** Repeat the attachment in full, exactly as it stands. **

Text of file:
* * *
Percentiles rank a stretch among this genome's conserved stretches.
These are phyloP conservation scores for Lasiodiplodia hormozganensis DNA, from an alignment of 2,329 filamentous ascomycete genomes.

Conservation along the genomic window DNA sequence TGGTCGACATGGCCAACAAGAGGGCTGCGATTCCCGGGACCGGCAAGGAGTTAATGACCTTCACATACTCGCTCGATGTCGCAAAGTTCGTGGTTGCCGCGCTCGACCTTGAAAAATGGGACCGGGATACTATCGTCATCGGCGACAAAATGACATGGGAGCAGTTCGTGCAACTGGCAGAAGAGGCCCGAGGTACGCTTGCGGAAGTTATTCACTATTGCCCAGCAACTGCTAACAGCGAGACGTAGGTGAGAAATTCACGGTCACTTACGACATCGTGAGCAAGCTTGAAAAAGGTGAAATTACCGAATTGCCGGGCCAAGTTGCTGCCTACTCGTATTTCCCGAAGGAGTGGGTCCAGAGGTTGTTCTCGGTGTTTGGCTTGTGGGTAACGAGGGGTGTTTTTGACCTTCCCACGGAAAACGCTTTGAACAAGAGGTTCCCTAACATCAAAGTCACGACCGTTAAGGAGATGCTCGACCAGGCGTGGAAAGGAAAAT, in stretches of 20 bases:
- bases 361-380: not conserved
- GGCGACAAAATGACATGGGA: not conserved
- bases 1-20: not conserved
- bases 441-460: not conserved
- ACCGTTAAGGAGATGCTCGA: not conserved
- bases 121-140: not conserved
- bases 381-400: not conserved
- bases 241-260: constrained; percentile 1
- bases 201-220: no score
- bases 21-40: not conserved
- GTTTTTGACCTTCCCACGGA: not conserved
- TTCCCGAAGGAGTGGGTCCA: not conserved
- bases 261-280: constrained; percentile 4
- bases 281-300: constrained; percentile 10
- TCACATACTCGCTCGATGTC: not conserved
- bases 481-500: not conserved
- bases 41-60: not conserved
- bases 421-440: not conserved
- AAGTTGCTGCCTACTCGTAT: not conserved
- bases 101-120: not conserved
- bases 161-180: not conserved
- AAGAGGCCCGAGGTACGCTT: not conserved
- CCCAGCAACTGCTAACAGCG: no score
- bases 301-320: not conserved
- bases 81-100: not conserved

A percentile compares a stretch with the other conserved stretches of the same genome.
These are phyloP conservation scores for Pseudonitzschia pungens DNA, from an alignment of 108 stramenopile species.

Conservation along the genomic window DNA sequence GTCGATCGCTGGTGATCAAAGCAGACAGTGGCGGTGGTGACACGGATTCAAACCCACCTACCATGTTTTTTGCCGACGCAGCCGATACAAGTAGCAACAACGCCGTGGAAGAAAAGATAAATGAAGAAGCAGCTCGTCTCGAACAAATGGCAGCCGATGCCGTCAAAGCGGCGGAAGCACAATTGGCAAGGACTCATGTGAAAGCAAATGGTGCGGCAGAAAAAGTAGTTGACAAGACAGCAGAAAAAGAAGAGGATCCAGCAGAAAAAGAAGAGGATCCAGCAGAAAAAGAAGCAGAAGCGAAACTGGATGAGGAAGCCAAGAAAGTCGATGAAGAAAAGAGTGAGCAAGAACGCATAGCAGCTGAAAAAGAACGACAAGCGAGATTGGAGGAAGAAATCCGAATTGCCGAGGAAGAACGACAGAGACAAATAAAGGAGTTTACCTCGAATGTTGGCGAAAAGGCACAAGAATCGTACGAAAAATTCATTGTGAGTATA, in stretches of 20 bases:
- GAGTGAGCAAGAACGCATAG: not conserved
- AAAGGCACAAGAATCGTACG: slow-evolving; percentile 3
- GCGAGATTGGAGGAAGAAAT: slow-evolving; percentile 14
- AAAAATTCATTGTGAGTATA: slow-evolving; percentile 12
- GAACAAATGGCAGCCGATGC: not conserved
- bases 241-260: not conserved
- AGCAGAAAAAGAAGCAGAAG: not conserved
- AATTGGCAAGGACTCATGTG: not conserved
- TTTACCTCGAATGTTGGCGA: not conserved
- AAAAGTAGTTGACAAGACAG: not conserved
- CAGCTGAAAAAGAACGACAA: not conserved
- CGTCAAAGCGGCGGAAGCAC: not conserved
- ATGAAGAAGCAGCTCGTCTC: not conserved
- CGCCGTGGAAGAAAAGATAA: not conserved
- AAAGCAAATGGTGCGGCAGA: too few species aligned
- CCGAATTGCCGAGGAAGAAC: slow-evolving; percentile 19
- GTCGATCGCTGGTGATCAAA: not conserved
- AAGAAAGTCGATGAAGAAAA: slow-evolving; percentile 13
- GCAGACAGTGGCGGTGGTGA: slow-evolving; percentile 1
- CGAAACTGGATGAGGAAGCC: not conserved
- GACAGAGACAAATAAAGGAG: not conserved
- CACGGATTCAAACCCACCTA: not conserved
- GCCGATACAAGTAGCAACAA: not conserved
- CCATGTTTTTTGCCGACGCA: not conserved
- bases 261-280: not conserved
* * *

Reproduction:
Percentiles rank a stretch among this genome's conserved stretches.
These are phyloP conservation scores for Lasiodiplodia hormozganensis DNA, from an alignment of 2,329 filamentous ascomycete genomes.

Conservation along the genomic window DNA sequence TGGTCGACATGGCCAACAAGAGGGCTGCGATTCCCGGGACCGGCAAGGAGTTAATGACCTTCACATACTCGCTCGATGTCGCAAAGTTCGTGGTTGCCGCGCTCGACCTTGAAAAATGGGACCGGGATACTATCGTCATCGGCGACAAAATGACATGGGAGCAGTTCGTGCAACTGGCAGAAGAGGCCCGAGGTACGCTTGCGGAAGTTATTCACTATTGCCCAGCAACTGCTAACAGCGAGACGTAGGTGAGAAATTCACGGTCACTTACGACATCGTGAGCAAGCTTGAAAAAGGTGAAATTACCGAATTGCCGGGCCAAGTTGCTGCCTACTCGTATTTCCCGAAGGAGTGGGTCCAGAGGTTGTTCTCGGTGTTTGGCTTGTGGGTAACGAGGGGTGTTTTTGACCTTCCCACGGAAAACGCTTTGAACAAGAGGTTCCCTAACATCAAAGTCACGACCGTTAAGGAGATGCTCGACCAGGCGTGGAAAGGAAAAT, in stretches of 20 bases:
- bases 361-380: not conserved
- GGCGACAAAATGACATGGGA: not conserved
- bases 1-20: not conserved
- bases 441-460: not conserved
- ACCGTTAAGGAGATGCTCGA: not conserved
- bases 121-140: not conserved
- bases 381-400: not conserved
- bases 241-260: constrained; percentile 1
- bases 201-220: no score
- bases 21-40: not conserved
- GTTTTTGACCTTCCCACGGA: not conserved
- TTCCCGAAGGAGTGGGTCCA: not conserved
- bases 261-280: constrained; percentile 4
- bases 281-300: constrained; percentile 10
- TCACATACTCGCTCGATGTC: not conserved
- bases 481-500: not conserved
- bases 41-60: not conserved
- bases 421-440: not conserved
- AAGTTGCTGCCTACTCGTAT: not conserved
- bases 101-120: not conserved
- bases 161-180: not conserved
- AAGAGGCCCGAGGTACGCTT: not conserved
- CCCAGCAACTGCTAACAGCG: no score
- bases 301-320: not conserved
- bases 81-100: not conserved

A percentile compares a stretch with the other conserved stretches of the same genome.
These are phyloP conservation scores for Pseudonitzschia pungens DNA, from an alignment of 108 stramenopile species.

Conservation along the genomic window DNA sequence GTCGATCGCTGGTGATCAAAGCAGACAGTGGCGGTGGTGACACGGATTCAAACCCACCTACCATGTTTTTTGCCGACGCAGCCGATACAAGTAGCAACAACGCCGTGGAAGAAAAGATAAATGAAGAAGCAGCTCGTCTCGAACAAATGGCAGCCGATGCCGTCAAAGCGGCGGAAGCACAATTGGCAAGGACTCATGTGAAAGCAAATGGTGCGGCAGAAAAAGTAGTTGACAAGACAGCAGAAAAAGAAGAGGATCCAGCAGAAAAAGAAGAGGATCCAGCAGAAAAAGAAGCAGAAGCGAAACTGGATGAGGAAGCCAAGAAAGTCGATGAAGAAAAGAGTGAGCAAGAACGCATAGCAGCTGAAAAAGAACGACAAGCGAGATTGGAGGAAGAAATCCGAATTGCCGAGGAAGAACGACAGAGACAAATAAAGGAGTTTACCTCGAATGTTGGCGAAAAGGCACAAGAATCGTACGAAAAATTCATTGTGAGTATA, in stretches of 20 bases:
- GAGTGAGCAAGAACGCATAG: not conserved
- AAAGGCACAAGAATCGTACG: slow-evolving; percentile 3
- GCGAGATTGGAGGAAGAAAT: slow-evolving; percentile 14
- AAAAATTCATTGTGAGTATA: slow-evolving; percentile 12
- GAACAAATGGCAGCCGATGC: not conserved
- bases 241-260: not conserved
- AGCAGAAAAAGAAGCAGAAG: not conserved
- AATTGGCAAGGACTCATGTG: not conserved
- TTTACCTCGAATGTTGGCGA: not conserved
- AAAAGTAGTTGACAAGACAG: not conserved
- CAGCTGAAAAAGAACGACAA: not conserved
- CGTCAAAGCGGCGGAAGCAC: not conserved
- ATGAAGAAGCAGCTCGTCTC: not conserved
- CGCCGTGGAAGAAAAGATAA: not conserved
- AAAGCAAATGGTGCGGCAGA: too few species aligned
- CCGAATTGCCGAGGAAGAAC: slow-evolving; percentile 19
- GTCGATCGCTGGTGATCAAA: not conserved
- AAGAAAGTCGATGAAGAAAA: slow-evolving; percentile 13
- GCAGACAGTGGCGGTGGTGA: slow-evolving; percentile 1
- CGAAACTGGATGAGGAAGCC: not conserved
- GACAGAGACAAATAAAGGAG: not conserved
- CACGGATTCAAACCCACCTA: not conserved
- GCCGATACAAGTAGCAACAA: not conserved
- CCATGTTTTTTGCCGACGCA: not conserved
- bases 261-280: not conserved